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What if... the British choose not to reinforce Greece?

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  • What if... the British choose not to reinforce Greece?

    The jackboot reigns supreme on the mainland of Western Europe. Fascism is riding on a tide of success... Well German fascism is. Italy's follies are mounting and utter defeat in North Africa looms so long as the British continue Operation Compass. After 10 weeks the Allies have advanced 500 miles, destroyed 400 tanks, 1,292 artillery pieces and captured 130,000 very grateful POWs. The Allies have lost 494 dead and 1,225 wounded. Yet with central Europe threatened by the Nazi menace, Churchill chooses to support the Greeks. The net result is a lost opportunity to drive Italy out of the desert and total defeat in Greece. But what if the British had abandoned Greece in favour of victory in North Africa...

  • #2
    It's debatable as to whether O'Connor could have continued his advance to Tripoli. After Beda Fomm, the British forces were exhausted and in dire need of a period of repair, recuperation, and maintenance.

    Correct me if I'm wrong, but IIRC the Germans started to land in North Africa on February 14th. It is doubtful if the British could have started a proper advance on tripoli, in strength, before this date.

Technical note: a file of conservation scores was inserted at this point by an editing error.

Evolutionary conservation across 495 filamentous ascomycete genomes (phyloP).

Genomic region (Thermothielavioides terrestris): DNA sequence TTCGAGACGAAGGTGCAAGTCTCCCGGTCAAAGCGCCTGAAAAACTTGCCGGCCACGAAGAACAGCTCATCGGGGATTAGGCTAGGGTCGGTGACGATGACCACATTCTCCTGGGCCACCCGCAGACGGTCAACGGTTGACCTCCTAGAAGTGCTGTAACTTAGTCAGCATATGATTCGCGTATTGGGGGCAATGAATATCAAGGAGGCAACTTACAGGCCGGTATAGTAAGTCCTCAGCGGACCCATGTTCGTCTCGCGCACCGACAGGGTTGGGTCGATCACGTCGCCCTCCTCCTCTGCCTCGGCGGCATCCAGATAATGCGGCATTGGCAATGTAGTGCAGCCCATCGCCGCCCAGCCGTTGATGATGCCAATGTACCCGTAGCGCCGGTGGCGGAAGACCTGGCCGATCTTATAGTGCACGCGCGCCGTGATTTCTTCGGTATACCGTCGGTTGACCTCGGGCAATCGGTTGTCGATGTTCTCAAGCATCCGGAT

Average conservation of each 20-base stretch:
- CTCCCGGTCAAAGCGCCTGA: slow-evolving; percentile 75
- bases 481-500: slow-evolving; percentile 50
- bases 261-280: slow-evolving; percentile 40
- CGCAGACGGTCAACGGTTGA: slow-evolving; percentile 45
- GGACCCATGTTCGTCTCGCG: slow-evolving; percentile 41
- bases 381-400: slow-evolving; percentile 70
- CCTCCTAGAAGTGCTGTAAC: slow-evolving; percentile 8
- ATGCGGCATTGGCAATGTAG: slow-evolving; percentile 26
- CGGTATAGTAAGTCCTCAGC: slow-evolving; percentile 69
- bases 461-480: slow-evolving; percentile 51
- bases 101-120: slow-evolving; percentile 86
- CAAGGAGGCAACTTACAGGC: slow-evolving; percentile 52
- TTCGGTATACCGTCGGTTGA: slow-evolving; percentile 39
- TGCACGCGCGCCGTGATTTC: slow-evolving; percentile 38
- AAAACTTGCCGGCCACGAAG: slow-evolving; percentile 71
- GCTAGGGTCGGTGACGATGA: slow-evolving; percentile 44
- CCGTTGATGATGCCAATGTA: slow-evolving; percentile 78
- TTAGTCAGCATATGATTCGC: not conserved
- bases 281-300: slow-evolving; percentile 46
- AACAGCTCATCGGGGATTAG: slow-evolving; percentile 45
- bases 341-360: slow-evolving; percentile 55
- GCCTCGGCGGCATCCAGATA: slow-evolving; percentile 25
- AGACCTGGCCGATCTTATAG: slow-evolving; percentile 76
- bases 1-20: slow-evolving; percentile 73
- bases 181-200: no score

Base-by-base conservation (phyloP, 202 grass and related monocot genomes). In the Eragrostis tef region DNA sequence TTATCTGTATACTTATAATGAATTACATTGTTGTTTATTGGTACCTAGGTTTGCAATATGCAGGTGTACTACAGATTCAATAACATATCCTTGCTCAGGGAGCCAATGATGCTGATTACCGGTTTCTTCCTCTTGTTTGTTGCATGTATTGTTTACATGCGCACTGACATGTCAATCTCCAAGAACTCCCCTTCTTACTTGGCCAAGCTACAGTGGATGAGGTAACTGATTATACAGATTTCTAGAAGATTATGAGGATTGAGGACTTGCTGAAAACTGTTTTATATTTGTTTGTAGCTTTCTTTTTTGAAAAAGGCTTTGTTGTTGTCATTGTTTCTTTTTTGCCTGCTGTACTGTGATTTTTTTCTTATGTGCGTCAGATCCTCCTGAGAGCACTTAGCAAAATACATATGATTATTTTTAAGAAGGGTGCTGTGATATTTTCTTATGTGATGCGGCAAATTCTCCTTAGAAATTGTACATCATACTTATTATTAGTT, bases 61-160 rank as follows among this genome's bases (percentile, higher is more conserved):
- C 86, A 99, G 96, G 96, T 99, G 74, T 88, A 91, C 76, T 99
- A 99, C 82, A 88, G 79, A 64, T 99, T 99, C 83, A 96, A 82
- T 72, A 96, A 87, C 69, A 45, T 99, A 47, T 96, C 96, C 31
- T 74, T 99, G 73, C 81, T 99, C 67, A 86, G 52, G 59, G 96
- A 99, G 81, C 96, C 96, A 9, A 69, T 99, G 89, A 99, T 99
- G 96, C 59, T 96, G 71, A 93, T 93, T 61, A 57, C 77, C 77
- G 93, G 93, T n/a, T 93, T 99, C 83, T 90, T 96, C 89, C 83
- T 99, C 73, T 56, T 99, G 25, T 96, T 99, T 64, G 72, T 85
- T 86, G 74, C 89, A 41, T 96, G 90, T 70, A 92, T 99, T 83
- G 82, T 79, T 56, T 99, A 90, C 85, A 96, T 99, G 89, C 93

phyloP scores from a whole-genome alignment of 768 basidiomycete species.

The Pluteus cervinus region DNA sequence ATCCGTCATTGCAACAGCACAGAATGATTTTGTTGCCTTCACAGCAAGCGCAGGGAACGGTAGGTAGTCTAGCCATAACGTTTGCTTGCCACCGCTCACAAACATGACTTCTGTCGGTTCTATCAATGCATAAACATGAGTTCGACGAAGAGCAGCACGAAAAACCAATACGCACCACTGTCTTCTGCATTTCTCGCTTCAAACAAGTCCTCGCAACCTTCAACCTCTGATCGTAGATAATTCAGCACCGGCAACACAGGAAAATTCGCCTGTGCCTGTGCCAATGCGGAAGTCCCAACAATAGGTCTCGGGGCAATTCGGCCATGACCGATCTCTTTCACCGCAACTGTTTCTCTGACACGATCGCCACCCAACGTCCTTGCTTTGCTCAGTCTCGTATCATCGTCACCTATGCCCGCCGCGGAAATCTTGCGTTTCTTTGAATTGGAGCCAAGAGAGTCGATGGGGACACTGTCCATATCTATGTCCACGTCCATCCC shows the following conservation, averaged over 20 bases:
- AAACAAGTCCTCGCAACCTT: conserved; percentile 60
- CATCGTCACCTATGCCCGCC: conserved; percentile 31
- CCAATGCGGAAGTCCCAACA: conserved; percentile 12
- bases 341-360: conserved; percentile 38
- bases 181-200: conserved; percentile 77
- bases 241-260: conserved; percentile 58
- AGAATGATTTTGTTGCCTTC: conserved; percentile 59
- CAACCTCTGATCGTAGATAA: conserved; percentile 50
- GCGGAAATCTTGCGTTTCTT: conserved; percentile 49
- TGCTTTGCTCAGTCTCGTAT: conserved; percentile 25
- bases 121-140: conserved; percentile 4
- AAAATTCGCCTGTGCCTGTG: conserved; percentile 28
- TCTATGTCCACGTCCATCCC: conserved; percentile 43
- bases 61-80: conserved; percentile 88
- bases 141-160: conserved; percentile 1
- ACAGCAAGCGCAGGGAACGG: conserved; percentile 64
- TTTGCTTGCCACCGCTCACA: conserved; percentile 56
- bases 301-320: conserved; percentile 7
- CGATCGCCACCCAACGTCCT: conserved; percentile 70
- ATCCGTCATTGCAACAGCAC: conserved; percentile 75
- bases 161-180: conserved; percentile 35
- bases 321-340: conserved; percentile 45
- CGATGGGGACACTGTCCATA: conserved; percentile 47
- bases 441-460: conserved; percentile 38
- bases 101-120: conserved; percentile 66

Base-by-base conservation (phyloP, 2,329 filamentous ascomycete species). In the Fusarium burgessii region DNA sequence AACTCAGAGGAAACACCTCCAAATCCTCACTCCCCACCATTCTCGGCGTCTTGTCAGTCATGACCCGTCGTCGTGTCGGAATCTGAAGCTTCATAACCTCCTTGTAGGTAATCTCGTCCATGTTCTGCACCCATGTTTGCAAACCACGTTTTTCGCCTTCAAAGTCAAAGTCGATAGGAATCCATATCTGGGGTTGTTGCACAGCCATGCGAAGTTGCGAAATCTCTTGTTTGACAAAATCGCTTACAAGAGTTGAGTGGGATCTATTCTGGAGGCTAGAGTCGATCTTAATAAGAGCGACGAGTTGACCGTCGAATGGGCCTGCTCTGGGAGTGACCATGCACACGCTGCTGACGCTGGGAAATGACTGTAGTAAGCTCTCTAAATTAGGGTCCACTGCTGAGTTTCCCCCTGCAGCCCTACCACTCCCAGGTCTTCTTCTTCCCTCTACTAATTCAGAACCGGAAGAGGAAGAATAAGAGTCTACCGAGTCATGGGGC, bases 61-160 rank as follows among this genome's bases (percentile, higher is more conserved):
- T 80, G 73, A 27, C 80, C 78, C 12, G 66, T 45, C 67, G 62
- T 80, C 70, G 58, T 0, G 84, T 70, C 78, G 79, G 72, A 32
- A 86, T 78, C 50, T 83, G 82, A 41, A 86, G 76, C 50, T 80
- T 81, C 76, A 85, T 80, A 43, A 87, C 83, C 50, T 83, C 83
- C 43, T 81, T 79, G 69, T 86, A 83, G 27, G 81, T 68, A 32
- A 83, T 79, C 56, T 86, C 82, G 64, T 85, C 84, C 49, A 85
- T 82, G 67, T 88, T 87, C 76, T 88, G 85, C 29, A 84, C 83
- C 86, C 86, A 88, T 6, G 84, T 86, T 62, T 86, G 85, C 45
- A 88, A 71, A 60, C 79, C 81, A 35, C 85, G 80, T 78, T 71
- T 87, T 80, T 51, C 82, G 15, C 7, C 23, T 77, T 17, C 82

• #3
      I think these forces are removed too late to have much effect on Operation Compass: the Battle at Beda Fomm is in early February, and the divisions are only removed from the desert in late February, by which time the offensive has pretty much stalled. Where they might have been of some use is preventing Rommell's offensive from El Agheila in April: if his initial probes find the line more strongly defended than it was in reality, he might have obeyed his orders and conducted a defensive action.

      Another possible what-if comes from the removal of the 4th Indian Division to East Africa. If they'd ignored the situation there, sending the 6th Australian instead, Compass might have maintained its initial momentum and pushed on further towards Benghazi. The Italians are on the back foot in Eritrea; they might not have plucked up the courage to wipe out the last pockets of resistance before the Australians arrived. Then again, this relies on a willingness on the part of the British to risk East Africa for further gains in the desert.
      Fere libenter homines id quod volunt credunt


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